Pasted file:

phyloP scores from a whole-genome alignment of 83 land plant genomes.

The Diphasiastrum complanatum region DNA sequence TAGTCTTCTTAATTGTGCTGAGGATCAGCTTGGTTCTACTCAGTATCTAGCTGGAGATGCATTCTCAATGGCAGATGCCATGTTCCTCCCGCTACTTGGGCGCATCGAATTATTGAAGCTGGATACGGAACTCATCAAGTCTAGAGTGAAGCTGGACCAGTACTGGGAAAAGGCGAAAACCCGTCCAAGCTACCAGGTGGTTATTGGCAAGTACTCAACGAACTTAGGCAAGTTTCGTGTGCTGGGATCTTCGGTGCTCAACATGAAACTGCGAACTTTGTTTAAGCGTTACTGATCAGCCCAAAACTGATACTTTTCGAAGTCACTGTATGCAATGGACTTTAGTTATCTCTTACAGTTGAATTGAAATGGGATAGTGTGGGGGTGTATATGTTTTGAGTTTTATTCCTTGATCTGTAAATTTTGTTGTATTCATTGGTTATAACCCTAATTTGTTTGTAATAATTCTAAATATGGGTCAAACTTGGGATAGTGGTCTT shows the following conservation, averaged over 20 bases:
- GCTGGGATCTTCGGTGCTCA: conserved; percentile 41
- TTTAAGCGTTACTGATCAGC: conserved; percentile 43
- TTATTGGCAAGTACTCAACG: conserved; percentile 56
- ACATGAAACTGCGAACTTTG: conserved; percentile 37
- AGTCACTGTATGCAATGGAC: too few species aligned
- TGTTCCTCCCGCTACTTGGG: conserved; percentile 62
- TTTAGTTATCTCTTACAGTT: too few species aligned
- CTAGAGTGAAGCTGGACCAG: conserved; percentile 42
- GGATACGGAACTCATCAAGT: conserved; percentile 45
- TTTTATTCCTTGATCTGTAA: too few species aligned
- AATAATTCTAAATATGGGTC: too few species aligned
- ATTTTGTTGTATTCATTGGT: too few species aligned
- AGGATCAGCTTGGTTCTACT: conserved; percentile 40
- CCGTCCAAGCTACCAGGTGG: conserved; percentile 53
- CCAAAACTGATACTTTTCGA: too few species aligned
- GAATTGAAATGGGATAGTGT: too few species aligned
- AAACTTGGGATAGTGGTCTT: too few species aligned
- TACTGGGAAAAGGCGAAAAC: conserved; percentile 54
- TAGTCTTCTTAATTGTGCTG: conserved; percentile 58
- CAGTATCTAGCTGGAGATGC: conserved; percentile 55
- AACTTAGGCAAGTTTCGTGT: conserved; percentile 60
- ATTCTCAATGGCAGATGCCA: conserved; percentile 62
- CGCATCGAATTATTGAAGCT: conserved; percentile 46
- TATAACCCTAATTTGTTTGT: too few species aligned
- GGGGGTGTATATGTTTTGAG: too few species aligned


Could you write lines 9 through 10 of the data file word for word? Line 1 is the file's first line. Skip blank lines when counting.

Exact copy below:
- TTTAGTTATCTCTTACAGTT: too few species aligned
- CTAGAGTGAAGCTGGACCAG: conserved; percentile 42